Irregular heartbeat can now be treated more safely and quicker than before

Just FDA-approved, pulsed-field ablation also causes less discomfort for the patient

Omaha, Neb., April 08, 2024 (GLOBE NEWSWIRE) -- Nebraska Medicine patient Doris McCann found out something wasn't right with her heart when she got an Apple Watch for Christmas. "I started getting notifications that my heartbeat was fast and I wasn't really doing any activity," says the 63-year-old McCann. "I was scared because I was like, 'What does this mean?’” 

She soon learned she had an irregular heartbeat—also known as atrial fibrillation—and she was referred to Nebraska Medicine interventional cardiologist Jason Payne, MBBS, to fix it. 

“AFib is a very chaotic, disorganized, rapid heart rhythm,” says Payne. “It can lead to strokes and really cause patients to have a very poor quality of life.”

Dr. Payne says AFib can be caused by several things, including diabetes, high blood pressure and the aging process. More than 12 million Americans will be diagnosed with atrial fibrillation by 2030. It’s the main cause of death for almost 200,000 people a year.

While AFib can’t be cured, it can be treated. In the past, it’s been treated using something called ablation.

“It usually involves the advancement of catheters into the heart and targeting tissue with some sort of thermal energy,” says Dr. Payne. “The problem is collateral damage (using this method). The heart is in the chest and there are other structures around the heart that can be collaterally damaged by thermal energy.”

Dr. Payne and his team were the first in Nebraska and in eight surrounding states to perform what’s called pulsed-field ablation. This procedure uses pulsed electrical fields instead of heat to destroy the cardiac tissue causing the AFib. The new procedure has many upsides, including a faster procedure time, less discomfort for the patient afterward, and perhaps most important, a much lower risk of damage to surrounding tissue.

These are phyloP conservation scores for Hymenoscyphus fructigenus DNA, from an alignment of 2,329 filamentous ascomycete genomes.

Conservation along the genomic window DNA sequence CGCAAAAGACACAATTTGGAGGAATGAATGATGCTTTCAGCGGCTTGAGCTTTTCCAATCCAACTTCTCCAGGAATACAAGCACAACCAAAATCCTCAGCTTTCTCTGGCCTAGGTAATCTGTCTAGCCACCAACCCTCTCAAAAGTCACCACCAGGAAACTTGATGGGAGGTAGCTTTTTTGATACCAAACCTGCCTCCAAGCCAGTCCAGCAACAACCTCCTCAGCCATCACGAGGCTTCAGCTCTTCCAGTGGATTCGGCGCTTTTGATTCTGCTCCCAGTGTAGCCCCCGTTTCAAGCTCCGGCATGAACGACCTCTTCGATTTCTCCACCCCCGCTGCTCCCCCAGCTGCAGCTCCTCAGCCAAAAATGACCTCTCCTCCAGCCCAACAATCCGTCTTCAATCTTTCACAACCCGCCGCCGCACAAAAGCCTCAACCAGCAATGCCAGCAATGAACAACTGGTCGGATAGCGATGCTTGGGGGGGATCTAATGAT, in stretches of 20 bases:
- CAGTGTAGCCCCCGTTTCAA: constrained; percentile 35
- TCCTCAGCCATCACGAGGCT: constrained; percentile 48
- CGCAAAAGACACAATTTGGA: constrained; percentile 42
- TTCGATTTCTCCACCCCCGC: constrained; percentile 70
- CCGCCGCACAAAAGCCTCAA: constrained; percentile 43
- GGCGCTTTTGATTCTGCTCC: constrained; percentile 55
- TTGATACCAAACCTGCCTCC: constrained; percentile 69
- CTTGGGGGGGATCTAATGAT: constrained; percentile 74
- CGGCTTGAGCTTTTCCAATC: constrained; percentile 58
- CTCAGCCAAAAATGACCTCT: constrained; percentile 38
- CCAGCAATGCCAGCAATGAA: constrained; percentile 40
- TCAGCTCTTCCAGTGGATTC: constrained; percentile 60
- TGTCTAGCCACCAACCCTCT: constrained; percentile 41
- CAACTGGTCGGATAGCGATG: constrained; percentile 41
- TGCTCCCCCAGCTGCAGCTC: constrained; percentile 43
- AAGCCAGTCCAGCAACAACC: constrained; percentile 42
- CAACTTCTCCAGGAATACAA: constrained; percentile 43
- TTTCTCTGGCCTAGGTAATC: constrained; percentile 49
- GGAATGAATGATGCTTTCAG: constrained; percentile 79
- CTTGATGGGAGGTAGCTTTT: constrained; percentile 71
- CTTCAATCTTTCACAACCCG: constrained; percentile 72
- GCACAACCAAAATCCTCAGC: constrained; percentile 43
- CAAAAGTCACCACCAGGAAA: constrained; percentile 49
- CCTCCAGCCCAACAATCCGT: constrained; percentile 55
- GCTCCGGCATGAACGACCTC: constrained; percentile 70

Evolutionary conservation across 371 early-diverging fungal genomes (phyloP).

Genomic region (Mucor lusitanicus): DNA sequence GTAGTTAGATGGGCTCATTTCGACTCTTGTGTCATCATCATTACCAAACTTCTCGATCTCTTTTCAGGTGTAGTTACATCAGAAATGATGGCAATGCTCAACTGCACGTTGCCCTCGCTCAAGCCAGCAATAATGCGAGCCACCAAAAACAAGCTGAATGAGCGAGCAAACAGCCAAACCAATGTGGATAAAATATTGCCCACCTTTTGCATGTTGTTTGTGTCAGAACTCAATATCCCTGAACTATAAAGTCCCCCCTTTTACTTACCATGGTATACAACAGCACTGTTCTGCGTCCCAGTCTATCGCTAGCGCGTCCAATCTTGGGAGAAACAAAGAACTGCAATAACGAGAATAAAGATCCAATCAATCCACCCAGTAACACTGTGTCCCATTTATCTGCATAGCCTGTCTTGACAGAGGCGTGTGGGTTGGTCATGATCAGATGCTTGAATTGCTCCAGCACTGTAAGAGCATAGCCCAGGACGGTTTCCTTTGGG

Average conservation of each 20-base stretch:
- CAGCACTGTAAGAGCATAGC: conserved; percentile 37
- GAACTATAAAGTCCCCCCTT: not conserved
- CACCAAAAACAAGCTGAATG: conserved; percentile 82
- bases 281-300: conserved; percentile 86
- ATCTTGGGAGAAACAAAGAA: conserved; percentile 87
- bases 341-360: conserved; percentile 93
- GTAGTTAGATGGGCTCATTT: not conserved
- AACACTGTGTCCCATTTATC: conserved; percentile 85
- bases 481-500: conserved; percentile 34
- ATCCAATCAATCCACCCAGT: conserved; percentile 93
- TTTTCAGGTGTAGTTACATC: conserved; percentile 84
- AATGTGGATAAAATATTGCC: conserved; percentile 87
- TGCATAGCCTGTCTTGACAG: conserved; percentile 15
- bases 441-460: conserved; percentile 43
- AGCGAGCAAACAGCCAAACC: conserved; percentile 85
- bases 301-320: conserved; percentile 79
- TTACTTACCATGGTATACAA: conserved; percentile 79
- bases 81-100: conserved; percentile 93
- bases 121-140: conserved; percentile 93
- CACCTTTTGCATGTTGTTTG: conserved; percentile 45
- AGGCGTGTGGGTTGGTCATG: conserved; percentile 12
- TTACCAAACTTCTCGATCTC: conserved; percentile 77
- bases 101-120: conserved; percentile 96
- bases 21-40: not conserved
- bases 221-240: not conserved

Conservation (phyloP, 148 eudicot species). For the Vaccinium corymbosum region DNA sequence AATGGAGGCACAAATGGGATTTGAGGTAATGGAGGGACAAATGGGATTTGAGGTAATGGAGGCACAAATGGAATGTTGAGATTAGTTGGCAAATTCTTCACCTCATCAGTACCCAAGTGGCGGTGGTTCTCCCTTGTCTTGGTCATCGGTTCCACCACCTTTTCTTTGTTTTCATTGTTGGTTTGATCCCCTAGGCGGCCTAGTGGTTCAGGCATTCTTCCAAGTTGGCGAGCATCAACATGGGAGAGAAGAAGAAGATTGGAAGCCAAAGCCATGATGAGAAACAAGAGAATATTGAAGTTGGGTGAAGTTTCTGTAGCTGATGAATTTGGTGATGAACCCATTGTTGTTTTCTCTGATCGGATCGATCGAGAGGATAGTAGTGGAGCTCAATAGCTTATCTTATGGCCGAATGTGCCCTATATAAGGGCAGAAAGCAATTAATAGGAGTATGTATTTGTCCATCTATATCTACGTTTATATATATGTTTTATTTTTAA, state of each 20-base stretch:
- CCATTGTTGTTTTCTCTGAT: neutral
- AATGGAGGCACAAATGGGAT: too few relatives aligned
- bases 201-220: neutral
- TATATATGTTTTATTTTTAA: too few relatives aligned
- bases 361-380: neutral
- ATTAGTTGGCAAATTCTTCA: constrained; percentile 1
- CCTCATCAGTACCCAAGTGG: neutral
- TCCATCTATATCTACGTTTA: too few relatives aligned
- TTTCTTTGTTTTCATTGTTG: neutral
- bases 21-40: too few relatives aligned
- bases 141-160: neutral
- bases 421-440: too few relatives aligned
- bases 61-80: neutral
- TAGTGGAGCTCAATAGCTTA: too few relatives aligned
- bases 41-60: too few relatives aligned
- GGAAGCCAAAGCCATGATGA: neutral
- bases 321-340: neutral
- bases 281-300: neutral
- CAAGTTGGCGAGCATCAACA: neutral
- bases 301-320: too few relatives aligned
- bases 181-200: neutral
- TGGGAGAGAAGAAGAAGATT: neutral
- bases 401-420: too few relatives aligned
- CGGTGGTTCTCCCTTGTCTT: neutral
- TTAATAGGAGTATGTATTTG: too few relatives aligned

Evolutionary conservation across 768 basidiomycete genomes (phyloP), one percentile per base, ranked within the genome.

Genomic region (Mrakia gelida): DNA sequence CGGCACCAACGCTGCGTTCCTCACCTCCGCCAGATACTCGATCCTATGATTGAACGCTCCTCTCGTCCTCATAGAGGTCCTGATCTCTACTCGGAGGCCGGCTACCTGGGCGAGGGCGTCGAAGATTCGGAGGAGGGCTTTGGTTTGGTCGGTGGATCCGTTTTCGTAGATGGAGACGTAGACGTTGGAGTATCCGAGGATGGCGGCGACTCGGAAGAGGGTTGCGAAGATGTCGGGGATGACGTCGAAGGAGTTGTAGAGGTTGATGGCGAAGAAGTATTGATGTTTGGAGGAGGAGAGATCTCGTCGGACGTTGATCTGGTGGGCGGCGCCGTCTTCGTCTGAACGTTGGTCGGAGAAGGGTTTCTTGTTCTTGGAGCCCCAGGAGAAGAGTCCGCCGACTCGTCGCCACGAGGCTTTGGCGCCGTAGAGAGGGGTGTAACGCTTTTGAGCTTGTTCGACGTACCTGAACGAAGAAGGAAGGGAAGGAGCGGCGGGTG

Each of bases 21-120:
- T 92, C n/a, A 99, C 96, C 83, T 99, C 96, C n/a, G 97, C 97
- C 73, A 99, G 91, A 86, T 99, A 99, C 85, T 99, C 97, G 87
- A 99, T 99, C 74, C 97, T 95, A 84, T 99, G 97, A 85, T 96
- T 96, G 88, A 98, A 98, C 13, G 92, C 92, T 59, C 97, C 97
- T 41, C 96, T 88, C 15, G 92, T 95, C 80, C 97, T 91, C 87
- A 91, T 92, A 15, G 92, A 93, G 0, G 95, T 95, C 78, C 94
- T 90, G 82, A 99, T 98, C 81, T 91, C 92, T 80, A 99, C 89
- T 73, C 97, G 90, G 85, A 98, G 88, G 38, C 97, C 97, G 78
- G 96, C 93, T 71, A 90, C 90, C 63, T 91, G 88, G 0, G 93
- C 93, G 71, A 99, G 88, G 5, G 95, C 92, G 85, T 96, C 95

The pulsed electrical field is delivered by a device that reaches the heart via a catheter, as with the traditional procedure. On a monitor in front of him, Dr. Payne can manipulate the device and place it exactly where he wants before four electrical pulses are delivered. He then moves the device and again delivers four electrical pulses. This process is repeated until he's satisfied the areas causing the patient's AFib have been corrected.

McCann went home the same day and had rave reviews after the procedure.

“I felt normal—like did they do anything?” she said. “They assured me that they did.” 

Dr. Payne has now seen several patients for pulsed-field ablation since McCann and hopes to see even more.

“We need to do this procedure faster and safer than we have previously so it helps us meet the demand of our community,” says Dr. Payne.


Live image from pulsed-field ablation procedure Jason Payne, MBBS